Recovery Fund

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In July 2020, the European Council reached an agreement on the new Multiannual Financial Framework 2021-2027 and a fund to ensure Europe’s recovery after the COVID-19 crisis.

The fund, called Next Generation EU, has a total financial capacity of 750 billion euros in loans and grants and it includes a series of instruments, in particular:

  • Recovery and Resilience Facility: a fund aimed at supporting reforms and investments to boost Member States’ economies
  • React-EU: resources channelled through cohesion policy to support the sectors most affected by the pandemic
  • Rural Development: subsidies to help rural areas achieving European Green Deal’s goals
  • Just Transition Fund: a fund to support the green transition of the regions most affected by COVID-19

The Recovery and Resilience Facility is the core of Next Generation EU, with a total amount of € 672.5 billion for Member States, € 312.5 billion in grants and € 360 billion in loans.

The European Commission will disburse RRF funds to Member States after the approval of the Resilience and Recovery Plans, which they must submit by April 2021. The European Commission specified that Member States have to include in their plans investment and reforms in seven flagship areas:

  • Power up – Use future-proof clean technologies and accelerate the development and use of renewables.
  • Renovate – Improve energy efficiency of public and private buildings.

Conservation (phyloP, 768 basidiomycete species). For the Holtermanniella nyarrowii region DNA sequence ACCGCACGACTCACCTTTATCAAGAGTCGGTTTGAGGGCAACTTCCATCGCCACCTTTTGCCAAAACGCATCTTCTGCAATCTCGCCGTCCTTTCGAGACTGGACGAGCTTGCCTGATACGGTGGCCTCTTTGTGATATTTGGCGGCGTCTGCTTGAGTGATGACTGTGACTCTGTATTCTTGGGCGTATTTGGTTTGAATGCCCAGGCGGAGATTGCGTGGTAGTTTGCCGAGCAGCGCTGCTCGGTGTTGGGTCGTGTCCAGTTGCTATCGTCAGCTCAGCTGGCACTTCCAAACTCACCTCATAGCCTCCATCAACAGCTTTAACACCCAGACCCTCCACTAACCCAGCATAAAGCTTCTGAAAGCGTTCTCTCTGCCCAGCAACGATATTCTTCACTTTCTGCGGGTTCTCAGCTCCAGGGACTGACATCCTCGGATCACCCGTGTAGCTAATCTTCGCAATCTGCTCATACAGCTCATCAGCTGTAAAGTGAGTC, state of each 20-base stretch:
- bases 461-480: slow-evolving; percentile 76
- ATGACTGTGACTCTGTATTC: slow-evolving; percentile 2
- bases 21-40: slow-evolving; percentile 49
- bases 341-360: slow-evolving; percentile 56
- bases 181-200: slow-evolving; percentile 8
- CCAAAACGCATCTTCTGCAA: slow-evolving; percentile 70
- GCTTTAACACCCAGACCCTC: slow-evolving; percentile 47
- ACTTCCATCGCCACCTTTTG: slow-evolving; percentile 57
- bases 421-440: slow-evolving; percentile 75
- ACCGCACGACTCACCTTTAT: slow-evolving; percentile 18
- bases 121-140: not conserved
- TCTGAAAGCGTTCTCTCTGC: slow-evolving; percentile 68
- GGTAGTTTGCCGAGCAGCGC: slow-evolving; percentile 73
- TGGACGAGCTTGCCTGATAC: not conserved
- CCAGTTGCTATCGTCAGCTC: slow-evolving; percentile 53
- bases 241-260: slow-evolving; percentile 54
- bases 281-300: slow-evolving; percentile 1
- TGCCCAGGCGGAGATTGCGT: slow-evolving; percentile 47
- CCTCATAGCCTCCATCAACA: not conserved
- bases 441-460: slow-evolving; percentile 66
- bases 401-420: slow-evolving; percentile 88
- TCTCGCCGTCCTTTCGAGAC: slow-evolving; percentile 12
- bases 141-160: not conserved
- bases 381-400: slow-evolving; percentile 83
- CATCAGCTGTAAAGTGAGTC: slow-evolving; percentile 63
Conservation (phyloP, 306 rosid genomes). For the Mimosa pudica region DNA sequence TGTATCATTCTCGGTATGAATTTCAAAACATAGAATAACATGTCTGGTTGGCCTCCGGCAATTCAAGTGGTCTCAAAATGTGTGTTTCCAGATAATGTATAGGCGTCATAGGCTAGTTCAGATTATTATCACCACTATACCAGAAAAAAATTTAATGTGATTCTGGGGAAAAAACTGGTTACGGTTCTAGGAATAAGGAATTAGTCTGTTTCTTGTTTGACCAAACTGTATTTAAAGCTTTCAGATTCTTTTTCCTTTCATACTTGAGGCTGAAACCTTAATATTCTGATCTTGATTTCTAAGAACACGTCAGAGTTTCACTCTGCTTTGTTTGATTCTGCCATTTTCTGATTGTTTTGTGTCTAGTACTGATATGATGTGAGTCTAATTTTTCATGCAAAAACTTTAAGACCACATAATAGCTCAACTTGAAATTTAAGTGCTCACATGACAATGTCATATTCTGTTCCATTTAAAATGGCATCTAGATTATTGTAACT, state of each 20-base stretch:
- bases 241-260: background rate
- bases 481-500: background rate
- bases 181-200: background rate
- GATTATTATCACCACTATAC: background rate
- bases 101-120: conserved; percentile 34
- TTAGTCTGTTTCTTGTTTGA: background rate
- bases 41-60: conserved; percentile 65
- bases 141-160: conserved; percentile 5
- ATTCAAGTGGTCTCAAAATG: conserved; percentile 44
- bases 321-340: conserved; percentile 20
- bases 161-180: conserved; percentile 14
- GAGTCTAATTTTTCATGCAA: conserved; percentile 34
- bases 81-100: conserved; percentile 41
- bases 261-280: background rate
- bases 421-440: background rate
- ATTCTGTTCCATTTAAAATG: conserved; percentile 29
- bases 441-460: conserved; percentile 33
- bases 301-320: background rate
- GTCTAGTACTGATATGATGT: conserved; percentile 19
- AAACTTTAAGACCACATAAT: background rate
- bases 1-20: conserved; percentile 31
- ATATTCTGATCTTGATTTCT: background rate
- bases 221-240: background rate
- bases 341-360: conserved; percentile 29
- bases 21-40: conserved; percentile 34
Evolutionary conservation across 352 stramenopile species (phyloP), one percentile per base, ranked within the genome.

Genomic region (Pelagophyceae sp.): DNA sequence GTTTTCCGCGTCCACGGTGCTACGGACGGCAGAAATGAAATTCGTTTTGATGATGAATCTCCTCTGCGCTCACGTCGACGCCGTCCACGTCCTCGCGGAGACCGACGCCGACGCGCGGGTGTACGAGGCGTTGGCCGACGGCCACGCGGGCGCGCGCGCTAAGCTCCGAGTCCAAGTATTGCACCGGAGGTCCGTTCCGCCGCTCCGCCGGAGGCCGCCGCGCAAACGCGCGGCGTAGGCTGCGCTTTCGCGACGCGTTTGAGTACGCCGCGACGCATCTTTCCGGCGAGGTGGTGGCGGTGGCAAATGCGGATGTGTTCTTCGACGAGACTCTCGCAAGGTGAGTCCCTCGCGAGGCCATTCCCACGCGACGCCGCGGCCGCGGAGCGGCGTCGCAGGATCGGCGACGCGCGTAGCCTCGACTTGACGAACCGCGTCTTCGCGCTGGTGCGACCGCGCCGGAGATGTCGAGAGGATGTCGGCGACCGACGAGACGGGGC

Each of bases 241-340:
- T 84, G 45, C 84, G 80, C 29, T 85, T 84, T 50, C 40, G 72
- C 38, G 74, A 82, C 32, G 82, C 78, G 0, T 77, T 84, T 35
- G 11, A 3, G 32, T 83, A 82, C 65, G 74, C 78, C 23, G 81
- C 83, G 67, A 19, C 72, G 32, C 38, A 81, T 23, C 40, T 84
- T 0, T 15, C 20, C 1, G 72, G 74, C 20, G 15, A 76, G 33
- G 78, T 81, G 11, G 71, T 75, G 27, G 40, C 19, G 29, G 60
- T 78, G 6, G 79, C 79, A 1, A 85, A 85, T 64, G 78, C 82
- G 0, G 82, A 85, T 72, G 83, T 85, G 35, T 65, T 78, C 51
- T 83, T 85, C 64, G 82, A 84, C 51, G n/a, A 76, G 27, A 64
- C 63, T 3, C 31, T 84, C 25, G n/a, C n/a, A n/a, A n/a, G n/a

• Recharge and Refuel – Accelerate the use of sustainable, accessible and smart transport.
  • Connect – Extend quickly broadband services to all regions and households, including fiber and 5G networks.
  • Modernise – Accelerate the digitalization of public administration and services, including judicial and healthcare systems.
  • Scale-up – Increase European industrial data cloud capacities and develop the most powerful and sustainable processors.
  • Reskill and upskill – Enhance education systems in order to support digital skills and educational training for all the citizens.

European Commission’s guidance provided that Member States should dedicate at least 37% of resources for supporting green transition and 20% for measures aimed at accelerating the digital transformation.

Following the presentation of Recovery and Resilience Plan, within 2 months the European Commission will assess the Plan and propose its approval to the Council of the EU. Than the Council has to approve the Plan within 4 weeks by qualified majority. Following the Plan’s approval, Member States will receive a 13% pre-financing of the total amount foreseen for each country.